אלא לאו לטבילתן
Rather, must it not be that the baraita is equating them with regard to their immersion, in that both one who has relations with a menstruating woman and one impure with impurity imparted by a corpse immerse during the day?
לא לעולם לטומאתן סיפא אצטריכא ליה אלא שחמור ממנו בועל נדה שמטמא משכב ומושב בטומאה קלה לטמא אוכלין ומשקין
The Gemara rejects that conclusion. No; actually, the baraita is referring to the duration of their impurity. Although there is nothing novel in that equation, it was necessary for the tanna to teach the latter clause of the baraita: However, in one sense, the case of one who is impure because he had relations with a menstruating woman is more severe than one impure with impurity imparted by a corpse. One who is impure because he had relations with a menstruating woman transmits impurity through lying on a bed or sitting on a chair, even if he never came into direct contact with the chair or the bed. He renders the bed or chair impure with a mild form of impurity. He confers upon them first-degree ritual impurity status, sufficient only to render foods and liquids impure. One impure with impurity imparted by a corpse transmits impurity by means of direct contact.
ת"ש דתני רבי חייא הזב והזבה והמצורע והמצורעת ובועל נדה וטמא מת טבילתן ביום נדה ויולדת טבילתן בלילה תיובתא
Come and hear an additional proof that Rabbi Ḥiyya taught: For the zav and the zava and the leper and the female leper, and one who had relations with a menstruating woman, and one who is ritually impure with impurity imparted by a corpse, their immersion is during the day. For a menstruating woman and a woman after childbirth, their immersion is at night. The Gemara concludes that this baraita is indeed a conclusive refutation of the opinion of Rav Shimi from Neharde’a, who said that one who is impure because he had relations with a menstruating woman immerses at night.
ועד שאתה מפרישו מטומאת ביתו הפרישהו מטומאת המת אמר רב תחליפא אבוה דרב הונא (בר תחליפא) משמיה דרבא זאת אומרת טומאת המת הותרה היא בציבור
With regard to the sequestering of the High Priest, the Gemara asks: And before you remove him from the potential of impurity of his house, remove him from the potential of the more severe impurity imparted by a corpse. The Sages should have instituted an ordinance prohibiting visitors to the High Priest lest one die while in his chamber and render him impure. Rav Taḥlifa, father of Rav Huna bar Taḥlifa, said in the name of Rava: That is to say that impurity imparted by a corpse is permitted in cases involving the public. In cases where the public is involved, impurity imparted by a corpse does not prevent the Temple service from being conducted. Since the service of the High Priest on Yom Kippur is a service involving communal offerings, impurity imparted by a corpse does not invalidate the service.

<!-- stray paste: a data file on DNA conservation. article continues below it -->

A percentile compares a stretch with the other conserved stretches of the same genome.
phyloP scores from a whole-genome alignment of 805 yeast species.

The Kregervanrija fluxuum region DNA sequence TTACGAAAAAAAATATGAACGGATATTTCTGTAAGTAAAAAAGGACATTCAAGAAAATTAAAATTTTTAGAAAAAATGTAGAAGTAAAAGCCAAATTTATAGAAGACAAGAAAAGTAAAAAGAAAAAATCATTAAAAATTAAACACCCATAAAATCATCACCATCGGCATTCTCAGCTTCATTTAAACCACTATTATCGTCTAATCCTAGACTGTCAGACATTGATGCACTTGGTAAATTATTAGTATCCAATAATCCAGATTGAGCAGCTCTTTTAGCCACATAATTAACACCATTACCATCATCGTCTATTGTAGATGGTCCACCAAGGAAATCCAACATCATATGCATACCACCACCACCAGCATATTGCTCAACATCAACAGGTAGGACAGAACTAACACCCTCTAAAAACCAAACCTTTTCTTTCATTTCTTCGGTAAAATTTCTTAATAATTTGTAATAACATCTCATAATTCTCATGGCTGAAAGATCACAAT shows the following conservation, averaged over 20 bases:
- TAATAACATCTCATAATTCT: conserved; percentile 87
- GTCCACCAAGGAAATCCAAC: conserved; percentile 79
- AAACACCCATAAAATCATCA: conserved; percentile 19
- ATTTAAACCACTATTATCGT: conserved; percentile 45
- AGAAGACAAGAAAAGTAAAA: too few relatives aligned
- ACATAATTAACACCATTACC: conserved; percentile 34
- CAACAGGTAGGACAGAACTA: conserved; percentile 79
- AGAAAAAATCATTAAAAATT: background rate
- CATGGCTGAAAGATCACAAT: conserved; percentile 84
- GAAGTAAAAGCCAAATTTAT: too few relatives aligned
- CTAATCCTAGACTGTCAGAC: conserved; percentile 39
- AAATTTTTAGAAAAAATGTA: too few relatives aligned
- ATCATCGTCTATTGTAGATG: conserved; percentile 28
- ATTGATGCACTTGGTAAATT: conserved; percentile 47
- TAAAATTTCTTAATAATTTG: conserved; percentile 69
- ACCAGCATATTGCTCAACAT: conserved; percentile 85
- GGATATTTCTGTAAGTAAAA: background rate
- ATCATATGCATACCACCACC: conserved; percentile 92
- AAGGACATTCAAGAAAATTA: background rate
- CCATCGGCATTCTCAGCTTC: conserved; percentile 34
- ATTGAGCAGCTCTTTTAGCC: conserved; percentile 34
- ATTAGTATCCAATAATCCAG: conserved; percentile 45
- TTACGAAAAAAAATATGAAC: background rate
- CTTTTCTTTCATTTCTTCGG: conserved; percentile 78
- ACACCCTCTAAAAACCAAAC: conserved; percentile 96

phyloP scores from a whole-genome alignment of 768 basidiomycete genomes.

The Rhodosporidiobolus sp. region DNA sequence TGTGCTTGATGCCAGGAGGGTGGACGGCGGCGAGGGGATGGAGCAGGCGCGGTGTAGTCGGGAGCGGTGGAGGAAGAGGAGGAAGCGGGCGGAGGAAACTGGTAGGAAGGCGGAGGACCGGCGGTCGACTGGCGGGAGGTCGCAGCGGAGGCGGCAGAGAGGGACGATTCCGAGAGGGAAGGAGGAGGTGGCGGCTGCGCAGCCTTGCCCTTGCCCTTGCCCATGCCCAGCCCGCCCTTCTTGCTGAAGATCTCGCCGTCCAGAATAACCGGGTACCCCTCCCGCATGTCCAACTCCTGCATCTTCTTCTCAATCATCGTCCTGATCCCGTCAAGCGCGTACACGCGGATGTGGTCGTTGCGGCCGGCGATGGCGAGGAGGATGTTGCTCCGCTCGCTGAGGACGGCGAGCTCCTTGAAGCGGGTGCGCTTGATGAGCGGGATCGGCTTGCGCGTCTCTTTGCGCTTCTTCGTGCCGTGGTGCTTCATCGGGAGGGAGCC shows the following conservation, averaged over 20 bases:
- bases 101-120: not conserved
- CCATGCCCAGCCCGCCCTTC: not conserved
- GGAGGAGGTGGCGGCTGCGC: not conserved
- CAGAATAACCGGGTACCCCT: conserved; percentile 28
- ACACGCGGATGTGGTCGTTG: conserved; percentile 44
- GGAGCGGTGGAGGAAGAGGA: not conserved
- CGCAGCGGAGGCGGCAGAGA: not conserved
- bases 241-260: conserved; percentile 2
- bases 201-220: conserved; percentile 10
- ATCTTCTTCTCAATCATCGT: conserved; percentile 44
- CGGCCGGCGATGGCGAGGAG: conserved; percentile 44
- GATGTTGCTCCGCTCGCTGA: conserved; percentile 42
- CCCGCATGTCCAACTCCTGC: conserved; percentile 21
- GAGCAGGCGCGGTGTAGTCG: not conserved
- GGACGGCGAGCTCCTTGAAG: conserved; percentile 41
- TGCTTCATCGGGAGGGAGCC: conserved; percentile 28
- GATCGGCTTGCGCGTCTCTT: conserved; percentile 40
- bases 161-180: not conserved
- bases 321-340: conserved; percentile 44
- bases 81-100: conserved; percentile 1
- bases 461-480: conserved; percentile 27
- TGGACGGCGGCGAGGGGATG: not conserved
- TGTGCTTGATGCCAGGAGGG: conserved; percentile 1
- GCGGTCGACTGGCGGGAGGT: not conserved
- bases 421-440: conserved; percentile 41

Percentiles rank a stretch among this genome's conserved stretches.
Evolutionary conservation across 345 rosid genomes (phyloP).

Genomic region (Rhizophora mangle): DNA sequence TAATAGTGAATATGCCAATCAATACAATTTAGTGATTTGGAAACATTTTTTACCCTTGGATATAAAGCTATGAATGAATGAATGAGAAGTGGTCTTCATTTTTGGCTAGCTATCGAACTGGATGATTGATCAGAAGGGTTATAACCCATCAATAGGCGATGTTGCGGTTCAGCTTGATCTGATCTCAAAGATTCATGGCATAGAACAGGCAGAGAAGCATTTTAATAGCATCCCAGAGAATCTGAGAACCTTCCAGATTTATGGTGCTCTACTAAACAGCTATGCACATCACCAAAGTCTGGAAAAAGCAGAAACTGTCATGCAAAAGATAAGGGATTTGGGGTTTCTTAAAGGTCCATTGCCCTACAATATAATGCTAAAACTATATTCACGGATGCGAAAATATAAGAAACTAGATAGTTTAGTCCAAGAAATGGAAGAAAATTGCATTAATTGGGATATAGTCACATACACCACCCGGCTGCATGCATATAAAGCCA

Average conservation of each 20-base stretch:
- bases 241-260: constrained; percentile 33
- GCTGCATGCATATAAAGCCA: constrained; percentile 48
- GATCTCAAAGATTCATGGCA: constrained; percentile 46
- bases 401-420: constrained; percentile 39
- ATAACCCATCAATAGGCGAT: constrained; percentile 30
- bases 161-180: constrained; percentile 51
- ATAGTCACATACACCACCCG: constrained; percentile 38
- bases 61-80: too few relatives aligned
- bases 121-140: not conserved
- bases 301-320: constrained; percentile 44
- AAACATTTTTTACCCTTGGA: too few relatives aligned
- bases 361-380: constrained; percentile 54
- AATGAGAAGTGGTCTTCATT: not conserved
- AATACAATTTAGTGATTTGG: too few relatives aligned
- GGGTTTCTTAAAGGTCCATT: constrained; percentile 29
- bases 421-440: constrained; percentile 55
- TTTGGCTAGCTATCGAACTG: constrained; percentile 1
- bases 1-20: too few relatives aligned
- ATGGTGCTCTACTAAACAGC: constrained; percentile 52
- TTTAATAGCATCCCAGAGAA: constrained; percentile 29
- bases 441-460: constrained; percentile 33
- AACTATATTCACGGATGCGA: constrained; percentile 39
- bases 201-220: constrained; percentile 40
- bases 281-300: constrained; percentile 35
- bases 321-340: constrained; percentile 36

רבינא אמר אפילו תימא טומאת המת דחויה היא בצבור טומאת המת לא שכיחא טומאת ביתו שכיחא
Ravina said: Even if you say that impurity imparted by a corpse is merely overridden in public and not completely permitted, the idea that the High Priest is not removed from the potential of impurity imparted by a corpse can be understood. Impurity imparted by a corpse is uncommon. The likelihood that one visiting the High Priest will suddenly die is minimal. In contrast, impurity of his house is common, as uncertainty with regard to his wife’s status as a menstruating woman could arise at any moment.
איתמר טומאת המת רב נחמן אמר הותרה היא בציבור ורב ששת אמר דחויה היא בציבור
There is an amoraic dispute with regard to the effect of impurity imparted by a corpse on the conduct of the Temple service. It was stated with regard to impurity imparted by a corpse that Rav Naḥman said: It is permitted in cases involving the public; e.g., when a majority of the Jewish people is impure, the service of a ritually pure priest is not preferable to that of an impure priest. The Temple service proceeds as though there was no impurity at all. And Rav Sheshet said: Impurity imparted by a corpse is merely overridden in cases involving the public, and service performed by a ritually pure priest is preferable.
היכא דאיכא טמאין וטהורין בההוא בית אב כולי עלמא לא פליגי דטהורין עבדי טמאין לא עבדי כי פליגי לאהדורי ולאתויי טהורין מבית אב אחרינא
The Gemara restricts the scope of the dispute. In a case where there are both ritually impure and pure priests in that patrilineal family tasked with serving in the Temple on that day, everyone, even Rav Naḥman, agrees that the pure priests serve and the impure priests do not serve. When they disagree, it is with regard to a case where the entire patrilineal family is impure. Is it necessary to seek out and bring pure priests from a different patrilineal family belonging to the same priestly watch, who are tasked with serving in the Temple on a different day that week?
רב נחמן אמר היתר היא בציבור ולא מהדרינן ורב ששת אמר דחויה היא בציבור ומהדרינן
Rav Naḥman said: The prohibition against performing the Temple service in a state of impurity imparted by a corpse is permitted in cases involving the public, and we do not need to seek out other priests. Since the Torah permitted the performance of the Temple service by priests impure with impurity imparted by a corpse, it is completely permitted and it is as though the service is performed in purity. Rav Sheshet said: The prohibition of impurity imparted by a corpse is overridden in cases involving the public, and wherever possible we seek out ritually pure priests.
איכא דאמרי אפי' היכא דאיכא טהורין וטמאין בההוא בית אב פליג רב נחמן ואמר עבדי נמי טמאין
Some say that the dispute is slightly different: Even in a case where there are both ritually pure and ritually impure priests in that patrilineal family, Rav Naḥman disagreed with Rav Sheshet and said that the priests serve even when they are impure,